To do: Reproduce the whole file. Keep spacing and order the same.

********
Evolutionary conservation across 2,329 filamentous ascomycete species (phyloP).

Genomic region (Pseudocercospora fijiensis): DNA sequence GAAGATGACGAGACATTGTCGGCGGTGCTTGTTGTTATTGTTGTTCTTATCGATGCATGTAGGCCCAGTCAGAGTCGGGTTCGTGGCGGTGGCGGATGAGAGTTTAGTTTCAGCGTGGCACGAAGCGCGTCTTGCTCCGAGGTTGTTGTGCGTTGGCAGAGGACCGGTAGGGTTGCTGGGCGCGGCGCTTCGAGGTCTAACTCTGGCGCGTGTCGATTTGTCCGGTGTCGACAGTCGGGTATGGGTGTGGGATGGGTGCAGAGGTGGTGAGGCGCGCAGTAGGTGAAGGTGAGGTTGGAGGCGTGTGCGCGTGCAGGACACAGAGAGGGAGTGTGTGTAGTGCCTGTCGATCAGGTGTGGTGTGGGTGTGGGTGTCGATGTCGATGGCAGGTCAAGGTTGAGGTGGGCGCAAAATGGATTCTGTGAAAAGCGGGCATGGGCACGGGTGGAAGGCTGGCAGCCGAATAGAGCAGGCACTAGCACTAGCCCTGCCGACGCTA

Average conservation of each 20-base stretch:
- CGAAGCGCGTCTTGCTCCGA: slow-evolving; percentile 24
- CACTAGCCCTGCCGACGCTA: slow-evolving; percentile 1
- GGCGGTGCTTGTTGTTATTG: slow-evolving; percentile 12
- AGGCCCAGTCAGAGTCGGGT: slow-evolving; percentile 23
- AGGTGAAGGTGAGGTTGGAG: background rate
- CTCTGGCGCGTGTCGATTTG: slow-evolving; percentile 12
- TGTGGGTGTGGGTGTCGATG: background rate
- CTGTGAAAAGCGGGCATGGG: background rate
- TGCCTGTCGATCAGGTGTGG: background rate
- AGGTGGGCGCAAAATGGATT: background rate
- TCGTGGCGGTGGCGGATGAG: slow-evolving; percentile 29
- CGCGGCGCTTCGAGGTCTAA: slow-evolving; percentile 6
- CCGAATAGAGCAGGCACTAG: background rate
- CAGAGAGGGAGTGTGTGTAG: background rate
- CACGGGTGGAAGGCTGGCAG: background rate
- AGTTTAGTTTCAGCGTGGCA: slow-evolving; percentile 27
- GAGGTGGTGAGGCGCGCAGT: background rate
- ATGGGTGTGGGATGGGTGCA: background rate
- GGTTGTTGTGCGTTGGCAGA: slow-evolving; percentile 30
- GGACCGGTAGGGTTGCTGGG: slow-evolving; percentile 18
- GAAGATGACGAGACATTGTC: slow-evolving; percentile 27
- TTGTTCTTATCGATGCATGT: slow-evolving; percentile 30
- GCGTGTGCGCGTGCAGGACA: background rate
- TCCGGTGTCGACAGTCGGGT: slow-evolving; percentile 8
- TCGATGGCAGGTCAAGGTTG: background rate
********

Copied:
Evolutionary conservation across 2,329 filamentous ascomycete species (phyloP).

Genomic region (Pseudocercospora fijiensis): DNA sequence GAAGATGACGAGACATTGTCGGCGGTGCTTGTTGTTATTGTTGTTCTTATCGATGCATGTAGGCCCAGTCAGAGTCGGGTTCGTGGCGGTGGCGGATGAGAGTTTAGTTTCAGCGTGGCACGAAGCGCGTCTTGCTCCGAGGTTGTTGTGCGTTGGCAGAGGACCGGTAGGGTTGCTGGGCGCGGCGCTTCGAGGTCTAACTCTGGCGCGTGTCGATTTGTCCGGTGTCGACAGTCGGGTATGGGTGTGGGATGGGTGCAGAGGTGGTGAGGCGCGCAGTAGGTGAAGGTGAGGTTGGAGGCGTGTGCGCGTGCAGGACACAGAGAGGGAGTGTGTGTAGTGCCTGTCGATCAGGTGTGGTGTGGGTGTGGGTGTCGATGTCGATGGCAGGTCAAGGTTGAGGTGGGCGCAAAATGGATTCTGTGAAAAGCGGGCATGGGCACGGGTGGAAGGCTGGCAGCCGAATAGAGCAGGCACTAGCACTAGCCCTGCCGACGCTA

Average conservation of each 20-base stretch:
- CGAAGCGCGTCTTGCTCCGA: slow-evolving; percentile 24
- CACTAGCCCTGCCGACGCTA: slow-evolving; percentile 1
- GGCGGTGCTTGTTGTTATTG: slow-evolving; percentile 12
- AGGCCCAGTCAGAGTCGGGT: slow-evolving; percentile 23
- AGGTGAAGGTGAGGTTGGAG: background rate
- CTCTGGCGCGTGTCGATTTG: slow-evolving; percentile 12
- TGTGGGTGTGGGTGTCGATG: background rate
- CTGTGAAAAGCGGGCATGGG: background rate
- TGCCTGTCGATCAGGTGTGG: background rate
- AGGTGGGCGCAAAATGGATT: background rate
- TCGTGGCGGTGGCGGATGAG: slow-evolving; percentile 29
- CGCGGCGCTTCGAGGTCTAA: slow-evolving; percentile 6
- CCGAATAGAGCAGGCACTAG: background rate
- CAGAGAGGGAGTGTGTGTAG: background rate
- CACGGGTGGAAGGCTGGCAG: background rate
- AGTTTAGTTTCAGCGTGGCA: slow-evolving; percentile 27
- GAGGTGGTGAGGCGCGCAGT: background rate
- ATGGGTGTGGGATGGGTGCA: background rate
- GGTTGTTGTGCGTTGGCAGA: slow-evolving; percentile 30
- GGACCGGTAGGGTTGCTGGG: slow-evolving; percentile 18
- GAAGATGACGAGACATTGTC: slow-evolving; percentile 27
- TTGTTCTTATCGATGCATGT: slow-evolving; percentile 30
- GCGTGTGCGCGTGCAGGACA: background rate
- TCCGGTGTCGACAGTCGGGT: slow-evolving; percentile 8
- TCGATGGCAGGTCAAGGTTG: background rate